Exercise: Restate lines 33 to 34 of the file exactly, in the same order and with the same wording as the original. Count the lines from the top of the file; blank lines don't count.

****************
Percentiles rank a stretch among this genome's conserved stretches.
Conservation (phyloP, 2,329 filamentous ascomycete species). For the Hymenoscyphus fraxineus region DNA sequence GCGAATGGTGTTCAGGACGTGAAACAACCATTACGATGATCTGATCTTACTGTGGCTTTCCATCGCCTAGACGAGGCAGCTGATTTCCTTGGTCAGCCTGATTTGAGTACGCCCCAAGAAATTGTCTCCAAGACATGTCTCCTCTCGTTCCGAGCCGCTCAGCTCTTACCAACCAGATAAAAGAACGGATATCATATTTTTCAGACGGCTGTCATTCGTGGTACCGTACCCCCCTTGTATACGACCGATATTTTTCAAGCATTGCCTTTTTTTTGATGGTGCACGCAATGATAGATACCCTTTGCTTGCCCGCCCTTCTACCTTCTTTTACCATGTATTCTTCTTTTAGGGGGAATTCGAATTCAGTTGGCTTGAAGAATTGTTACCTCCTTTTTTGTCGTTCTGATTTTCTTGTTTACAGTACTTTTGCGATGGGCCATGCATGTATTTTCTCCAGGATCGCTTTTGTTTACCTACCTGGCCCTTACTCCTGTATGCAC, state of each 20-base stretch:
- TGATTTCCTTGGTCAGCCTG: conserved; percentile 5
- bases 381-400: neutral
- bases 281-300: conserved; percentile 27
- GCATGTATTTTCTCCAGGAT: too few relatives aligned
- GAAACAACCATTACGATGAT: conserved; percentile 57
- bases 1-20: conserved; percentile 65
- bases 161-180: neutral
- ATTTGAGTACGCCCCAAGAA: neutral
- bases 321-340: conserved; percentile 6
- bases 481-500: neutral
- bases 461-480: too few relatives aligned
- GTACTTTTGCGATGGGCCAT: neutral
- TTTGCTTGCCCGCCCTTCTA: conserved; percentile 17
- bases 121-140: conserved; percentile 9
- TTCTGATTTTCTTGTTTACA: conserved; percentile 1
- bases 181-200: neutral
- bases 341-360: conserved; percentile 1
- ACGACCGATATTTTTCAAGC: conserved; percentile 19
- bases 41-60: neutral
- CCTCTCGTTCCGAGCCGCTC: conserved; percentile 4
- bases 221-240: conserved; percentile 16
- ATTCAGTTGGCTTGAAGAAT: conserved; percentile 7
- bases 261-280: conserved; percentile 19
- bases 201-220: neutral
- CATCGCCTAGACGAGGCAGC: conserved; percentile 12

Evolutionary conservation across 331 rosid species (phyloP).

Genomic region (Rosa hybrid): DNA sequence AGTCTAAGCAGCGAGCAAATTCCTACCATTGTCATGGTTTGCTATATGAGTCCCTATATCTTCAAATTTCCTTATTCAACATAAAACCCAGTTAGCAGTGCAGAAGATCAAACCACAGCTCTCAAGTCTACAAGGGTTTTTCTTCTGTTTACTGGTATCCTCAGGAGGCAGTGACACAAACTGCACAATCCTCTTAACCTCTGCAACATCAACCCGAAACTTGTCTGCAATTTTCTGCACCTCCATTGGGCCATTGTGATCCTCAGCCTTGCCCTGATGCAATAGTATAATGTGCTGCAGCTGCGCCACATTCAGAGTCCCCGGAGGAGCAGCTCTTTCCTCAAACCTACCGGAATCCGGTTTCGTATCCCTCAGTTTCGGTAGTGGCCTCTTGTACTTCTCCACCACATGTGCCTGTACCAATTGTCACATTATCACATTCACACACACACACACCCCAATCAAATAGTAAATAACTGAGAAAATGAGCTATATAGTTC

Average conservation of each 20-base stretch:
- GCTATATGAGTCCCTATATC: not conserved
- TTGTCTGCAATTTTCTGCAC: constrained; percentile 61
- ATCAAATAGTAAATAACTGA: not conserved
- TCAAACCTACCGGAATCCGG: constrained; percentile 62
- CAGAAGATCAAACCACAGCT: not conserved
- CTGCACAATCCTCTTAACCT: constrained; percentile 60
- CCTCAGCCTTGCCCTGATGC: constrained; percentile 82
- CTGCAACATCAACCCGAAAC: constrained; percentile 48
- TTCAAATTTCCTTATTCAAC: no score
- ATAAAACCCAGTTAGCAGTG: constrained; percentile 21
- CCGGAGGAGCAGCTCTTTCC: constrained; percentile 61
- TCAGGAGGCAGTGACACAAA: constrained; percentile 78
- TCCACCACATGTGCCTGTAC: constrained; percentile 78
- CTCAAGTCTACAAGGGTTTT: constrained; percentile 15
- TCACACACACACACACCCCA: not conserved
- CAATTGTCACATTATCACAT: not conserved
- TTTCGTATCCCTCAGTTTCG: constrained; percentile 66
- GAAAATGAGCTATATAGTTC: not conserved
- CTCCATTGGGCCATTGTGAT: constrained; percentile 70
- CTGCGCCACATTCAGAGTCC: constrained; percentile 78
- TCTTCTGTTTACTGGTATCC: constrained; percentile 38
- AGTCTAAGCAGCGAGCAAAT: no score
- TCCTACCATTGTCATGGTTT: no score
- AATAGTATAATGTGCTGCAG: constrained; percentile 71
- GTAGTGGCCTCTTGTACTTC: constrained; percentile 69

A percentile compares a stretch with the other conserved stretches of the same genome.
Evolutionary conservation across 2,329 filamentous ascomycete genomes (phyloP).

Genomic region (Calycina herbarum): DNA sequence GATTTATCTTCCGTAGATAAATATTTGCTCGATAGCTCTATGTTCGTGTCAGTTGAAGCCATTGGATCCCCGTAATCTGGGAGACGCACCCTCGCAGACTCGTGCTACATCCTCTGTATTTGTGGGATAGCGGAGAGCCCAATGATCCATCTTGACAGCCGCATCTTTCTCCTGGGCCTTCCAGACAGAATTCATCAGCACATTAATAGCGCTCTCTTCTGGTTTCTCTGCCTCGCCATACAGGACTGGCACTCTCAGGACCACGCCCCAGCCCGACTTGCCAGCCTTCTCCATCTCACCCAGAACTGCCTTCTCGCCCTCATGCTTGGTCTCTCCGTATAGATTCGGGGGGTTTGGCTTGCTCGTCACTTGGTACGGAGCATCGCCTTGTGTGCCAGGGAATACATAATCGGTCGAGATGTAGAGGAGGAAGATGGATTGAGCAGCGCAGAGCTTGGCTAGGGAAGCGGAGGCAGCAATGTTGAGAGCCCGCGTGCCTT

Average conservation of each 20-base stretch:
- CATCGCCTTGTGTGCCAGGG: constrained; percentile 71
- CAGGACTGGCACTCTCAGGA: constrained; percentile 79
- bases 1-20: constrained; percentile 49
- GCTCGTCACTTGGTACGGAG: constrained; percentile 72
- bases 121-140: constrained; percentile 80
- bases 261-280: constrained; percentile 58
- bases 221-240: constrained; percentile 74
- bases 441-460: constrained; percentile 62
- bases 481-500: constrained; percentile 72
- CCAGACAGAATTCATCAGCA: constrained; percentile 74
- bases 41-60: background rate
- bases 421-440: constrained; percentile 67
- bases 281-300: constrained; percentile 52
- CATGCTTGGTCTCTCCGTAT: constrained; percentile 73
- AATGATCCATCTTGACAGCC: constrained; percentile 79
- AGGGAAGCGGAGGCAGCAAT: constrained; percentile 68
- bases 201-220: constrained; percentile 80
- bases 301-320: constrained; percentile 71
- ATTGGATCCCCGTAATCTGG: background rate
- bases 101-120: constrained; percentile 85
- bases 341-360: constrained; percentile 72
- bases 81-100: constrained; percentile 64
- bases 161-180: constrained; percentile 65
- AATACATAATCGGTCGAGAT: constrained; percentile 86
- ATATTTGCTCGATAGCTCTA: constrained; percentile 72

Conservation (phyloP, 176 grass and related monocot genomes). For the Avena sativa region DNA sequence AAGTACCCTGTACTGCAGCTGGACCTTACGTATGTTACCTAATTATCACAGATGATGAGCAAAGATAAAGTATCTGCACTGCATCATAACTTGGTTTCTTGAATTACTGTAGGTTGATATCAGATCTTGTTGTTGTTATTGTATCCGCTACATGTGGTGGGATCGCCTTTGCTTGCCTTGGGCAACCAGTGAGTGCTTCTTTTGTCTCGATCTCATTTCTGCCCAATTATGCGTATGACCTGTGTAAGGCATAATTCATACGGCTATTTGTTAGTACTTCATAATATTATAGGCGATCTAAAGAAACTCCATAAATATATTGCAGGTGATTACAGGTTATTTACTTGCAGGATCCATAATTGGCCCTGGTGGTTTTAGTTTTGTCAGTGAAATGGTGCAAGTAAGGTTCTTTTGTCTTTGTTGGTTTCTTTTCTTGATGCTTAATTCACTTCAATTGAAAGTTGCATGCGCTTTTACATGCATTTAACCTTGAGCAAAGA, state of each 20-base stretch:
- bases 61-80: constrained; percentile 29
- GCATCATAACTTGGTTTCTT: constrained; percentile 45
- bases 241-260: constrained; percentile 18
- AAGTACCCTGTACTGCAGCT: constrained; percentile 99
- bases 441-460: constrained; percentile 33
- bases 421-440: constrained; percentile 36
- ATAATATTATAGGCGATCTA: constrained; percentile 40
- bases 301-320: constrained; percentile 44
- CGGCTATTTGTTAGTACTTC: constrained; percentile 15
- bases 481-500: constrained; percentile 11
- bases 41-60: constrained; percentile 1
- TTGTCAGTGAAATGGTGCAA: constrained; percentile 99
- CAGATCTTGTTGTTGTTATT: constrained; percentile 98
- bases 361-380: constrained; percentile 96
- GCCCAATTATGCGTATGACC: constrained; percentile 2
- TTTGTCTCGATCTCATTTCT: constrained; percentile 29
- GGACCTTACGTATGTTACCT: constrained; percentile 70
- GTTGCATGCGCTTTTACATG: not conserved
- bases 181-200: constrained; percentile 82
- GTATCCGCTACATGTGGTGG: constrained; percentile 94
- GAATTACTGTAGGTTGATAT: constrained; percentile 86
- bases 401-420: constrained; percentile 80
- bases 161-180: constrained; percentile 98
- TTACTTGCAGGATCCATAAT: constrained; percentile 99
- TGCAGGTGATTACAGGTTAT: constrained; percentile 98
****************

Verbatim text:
- ATCAAATAGTAAATAACTGA: not conserved
- TCAAACCTACCGGAATCCGG: constrained; percentile 62